Cambodian resistance leader Son Sann expressed disappointment yesterday with a State Department policy statement rejecting his plea for U.S. military aid.

The non-communist Khmer People's National Liberation Front headed by Son Sann formed a coalition in June with the communist Khmer Rouge to fight against Vietnam and the Vietnamese-backed government in Phnom Penh. Son Sann, on his first trip to Washington since approving this alliance, asked the Reagan administration for weapons for his non-communist troops.

In a statement before a House Foreign Affairs subcommittee Thursday morning, John C. Monjo, deputy assistant secretary of state for East Asian and Pacific affairs, testified on behalf of the administration that "We will continue our political and humanitarian support for the anti-Vietnamese coalition, but we do not plan to offer military aid to the coalition or any of its members."

Son Sann said in an interview yesterday that he was unaware of the U.S. policy statement, and that a meeting with Secretary of State George P. Shultz Thursday afternoon, several hours after Monjo's declaration, did not leave him with the impression that his request for military aid had been rejected.

"If the United States wants to oppose Soviet imperialism it has to give us help," the Cambodian leader said. He said his request was "not asking for the moon" but for rifles, mortars and anti-tank weapons for 6,000 men who have been trained as fighters but who lack weapons to join the battle in Cambodia. In addition to those men, his forces have more than 10,000 fighters under arms, he said.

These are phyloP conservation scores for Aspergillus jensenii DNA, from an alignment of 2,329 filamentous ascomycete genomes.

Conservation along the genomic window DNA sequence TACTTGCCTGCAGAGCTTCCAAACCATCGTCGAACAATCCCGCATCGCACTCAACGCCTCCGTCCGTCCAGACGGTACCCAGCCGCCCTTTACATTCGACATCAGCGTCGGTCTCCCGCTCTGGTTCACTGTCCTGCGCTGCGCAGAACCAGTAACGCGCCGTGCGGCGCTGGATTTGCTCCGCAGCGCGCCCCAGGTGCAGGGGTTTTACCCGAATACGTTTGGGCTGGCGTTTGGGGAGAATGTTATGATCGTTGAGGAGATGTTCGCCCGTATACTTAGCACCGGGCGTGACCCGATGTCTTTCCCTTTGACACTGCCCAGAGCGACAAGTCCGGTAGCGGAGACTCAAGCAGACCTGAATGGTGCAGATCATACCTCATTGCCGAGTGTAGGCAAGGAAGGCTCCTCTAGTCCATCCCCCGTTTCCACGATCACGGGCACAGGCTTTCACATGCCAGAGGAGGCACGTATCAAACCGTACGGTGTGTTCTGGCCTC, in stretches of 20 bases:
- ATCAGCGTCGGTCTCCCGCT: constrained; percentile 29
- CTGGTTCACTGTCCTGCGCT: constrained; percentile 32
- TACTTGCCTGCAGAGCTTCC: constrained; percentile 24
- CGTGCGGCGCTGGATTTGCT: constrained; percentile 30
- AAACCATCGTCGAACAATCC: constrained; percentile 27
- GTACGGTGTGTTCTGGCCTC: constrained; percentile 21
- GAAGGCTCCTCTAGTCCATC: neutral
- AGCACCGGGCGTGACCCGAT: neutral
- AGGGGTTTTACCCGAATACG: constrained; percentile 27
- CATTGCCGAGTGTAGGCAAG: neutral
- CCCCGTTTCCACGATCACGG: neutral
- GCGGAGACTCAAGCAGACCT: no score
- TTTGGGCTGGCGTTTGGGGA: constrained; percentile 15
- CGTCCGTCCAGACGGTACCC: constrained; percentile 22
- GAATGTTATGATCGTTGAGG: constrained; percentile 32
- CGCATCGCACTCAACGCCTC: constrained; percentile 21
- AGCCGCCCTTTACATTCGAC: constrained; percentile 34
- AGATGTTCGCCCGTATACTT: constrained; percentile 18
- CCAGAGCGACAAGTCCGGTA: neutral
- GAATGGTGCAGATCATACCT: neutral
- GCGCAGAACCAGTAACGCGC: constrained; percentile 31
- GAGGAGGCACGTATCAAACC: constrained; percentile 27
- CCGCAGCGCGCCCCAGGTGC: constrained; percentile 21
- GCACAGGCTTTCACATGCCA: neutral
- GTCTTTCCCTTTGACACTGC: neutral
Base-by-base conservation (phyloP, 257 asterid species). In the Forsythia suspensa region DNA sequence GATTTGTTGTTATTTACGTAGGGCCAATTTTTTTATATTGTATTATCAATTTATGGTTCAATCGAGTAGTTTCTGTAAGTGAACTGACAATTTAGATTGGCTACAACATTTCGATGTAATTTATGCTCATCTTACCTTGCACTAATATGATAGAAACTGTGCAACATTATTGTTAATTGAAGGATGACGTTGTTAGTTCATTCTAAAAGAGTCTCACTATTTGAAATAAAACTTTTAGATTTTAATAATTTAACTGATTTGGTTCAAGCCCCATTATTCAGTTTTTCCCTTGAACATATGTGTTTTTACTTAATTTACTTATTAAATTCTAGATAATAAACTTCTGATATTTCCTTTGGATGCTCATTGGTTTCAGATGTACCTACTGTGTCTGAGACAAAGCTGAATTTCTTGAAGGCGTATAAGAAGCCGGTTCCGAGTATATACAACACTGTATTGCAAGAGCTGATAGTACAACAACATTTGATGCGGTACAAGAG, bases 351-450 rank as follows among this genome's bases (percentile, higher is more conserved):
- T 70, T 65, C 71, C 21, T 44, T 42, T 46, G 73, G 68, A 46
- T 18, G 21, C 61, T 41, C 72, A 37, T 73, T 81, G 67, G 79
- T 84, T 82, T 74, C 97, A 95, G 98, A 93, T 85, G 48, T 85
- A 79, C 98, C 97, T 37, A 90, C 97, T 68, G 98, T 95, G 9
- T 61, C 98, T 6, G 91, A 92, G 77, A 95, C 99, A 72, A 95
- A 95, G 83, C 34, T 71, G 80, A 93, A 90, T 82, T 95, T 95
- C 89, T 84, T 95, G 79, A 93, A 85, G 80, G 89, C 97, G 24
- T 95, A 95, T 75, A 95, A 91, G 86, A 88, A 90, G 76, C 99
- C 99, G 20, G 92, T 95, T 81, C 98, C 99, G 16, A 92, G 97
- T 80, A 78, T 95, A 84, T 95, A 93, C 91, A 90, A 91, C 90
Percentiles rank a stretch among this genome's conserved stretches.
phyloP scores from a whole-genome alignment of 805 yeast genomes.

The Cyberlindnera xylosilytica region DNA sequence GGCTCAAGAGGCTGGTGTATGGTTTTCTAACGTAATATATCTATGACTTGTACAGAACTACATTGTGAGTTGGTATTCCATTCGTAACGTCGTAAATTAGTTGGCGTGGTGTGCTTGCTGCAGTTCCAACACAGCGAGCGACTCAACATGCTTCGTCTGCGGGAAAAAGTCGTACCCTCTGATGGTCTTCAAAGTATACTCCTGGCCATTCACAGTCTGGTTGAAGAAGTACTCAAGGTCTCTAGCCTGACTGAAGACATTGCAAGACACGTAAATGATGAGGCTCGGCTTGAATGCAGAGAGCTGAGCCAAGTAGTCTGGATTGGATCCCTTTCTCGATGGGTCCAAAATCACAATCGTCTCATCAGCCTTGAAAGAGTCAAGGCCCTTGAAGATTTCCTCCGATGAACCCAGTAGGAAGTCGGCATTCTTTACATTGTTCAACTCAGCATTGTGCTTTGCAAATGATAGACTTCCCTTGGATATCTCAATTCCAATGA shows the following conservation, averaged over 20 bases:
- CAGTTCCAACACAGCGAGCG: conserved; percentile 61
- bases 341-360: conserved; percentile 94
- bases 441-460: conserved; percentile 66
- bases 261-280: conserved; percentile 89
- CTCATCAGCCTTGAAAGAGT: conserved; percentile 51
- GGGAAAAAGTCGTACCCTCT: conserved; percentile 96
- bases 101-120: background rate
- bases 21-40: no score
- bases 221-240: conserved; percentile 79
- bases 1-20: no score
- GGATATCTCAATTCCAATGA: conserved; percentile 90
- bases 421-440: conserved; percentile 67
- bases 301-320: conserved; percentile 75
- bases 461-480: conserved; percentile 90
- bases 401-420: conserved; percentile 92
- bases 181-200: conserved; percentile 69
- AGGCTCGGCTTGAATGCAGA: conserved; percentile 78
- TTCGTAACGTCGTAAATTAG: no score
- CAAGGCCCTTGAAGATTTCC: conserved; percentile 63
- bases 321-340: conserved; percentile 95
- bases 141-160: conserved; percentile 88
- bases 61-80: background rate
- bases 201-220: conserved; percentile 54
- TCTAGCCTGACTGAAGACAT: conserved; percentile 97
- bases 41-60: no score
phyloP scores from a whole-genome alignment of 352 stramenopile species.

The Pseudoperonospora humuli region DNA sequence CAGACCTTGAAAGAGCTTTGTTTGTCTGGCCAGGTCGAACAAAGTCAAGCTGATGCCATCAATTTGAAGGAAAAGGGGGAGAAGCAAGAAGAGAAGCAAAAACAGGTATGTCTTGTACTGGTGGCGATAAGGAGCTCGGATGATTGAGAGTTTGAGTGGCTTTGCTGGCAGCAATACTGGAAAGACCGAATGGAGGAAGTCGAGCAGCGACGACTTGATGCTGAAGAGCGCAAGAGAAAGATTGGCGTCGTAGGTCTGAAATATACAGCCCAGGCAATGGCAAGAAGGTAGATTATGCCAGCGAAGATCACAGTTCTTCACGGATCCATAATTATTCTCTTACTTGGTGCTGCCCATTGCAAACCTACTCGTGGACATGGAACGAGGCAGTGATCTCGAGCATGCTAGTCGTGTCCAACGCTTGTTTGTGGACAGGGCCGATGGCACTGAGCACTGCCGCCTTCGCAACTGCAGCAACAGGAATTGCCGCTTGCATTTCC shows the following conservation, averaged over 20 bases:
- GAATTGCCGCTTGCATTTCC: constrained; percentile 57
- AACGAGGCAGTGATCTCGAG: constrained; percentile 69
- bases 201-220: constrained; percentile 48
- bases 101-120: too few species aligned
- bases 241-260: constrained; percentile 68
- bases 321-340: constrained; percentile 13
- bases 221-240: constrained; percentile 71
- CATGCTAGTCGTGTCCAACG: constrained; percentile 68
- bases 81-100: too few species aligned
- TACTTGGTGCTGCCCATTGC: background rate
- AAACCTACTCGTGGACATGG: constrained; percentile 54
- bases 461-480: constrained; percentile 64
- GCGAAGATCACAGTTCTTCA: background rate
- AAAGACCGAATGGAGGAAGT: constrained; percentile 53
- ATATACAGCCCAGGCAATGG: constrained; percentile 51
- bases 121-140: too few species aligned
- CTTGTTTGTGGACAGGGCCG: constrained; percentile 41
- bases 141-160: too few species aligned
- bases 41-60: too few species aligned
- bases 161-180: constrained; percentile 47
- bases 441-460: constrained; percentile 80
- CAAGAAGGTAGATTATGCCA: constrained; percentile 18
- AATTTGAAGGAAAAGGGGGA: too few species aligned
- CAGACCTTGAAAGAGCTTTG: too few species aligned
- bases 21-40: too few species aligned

"We cannot oppose the Vietnamese with our bare hands," Son Sann said. "If I see clearly that the western countries will not help us and our population will be delivered to the communists, I don't know what I will have to do."

State Department sources said the decision against supplying military aid to the noncommunist resistance was based on the belief that an eventual political settlement in Cambodia could be made more difficult by such U.S. military support. This is particularly the case because of the bitter history of military conflict between the United States and Vietnam, the sources said.

Officials said it had been made clear to Son Sann that the United States would continue to work closely with non-communist Southeast Asian countries in formulating policies and providing backing to the Cambodian resistance.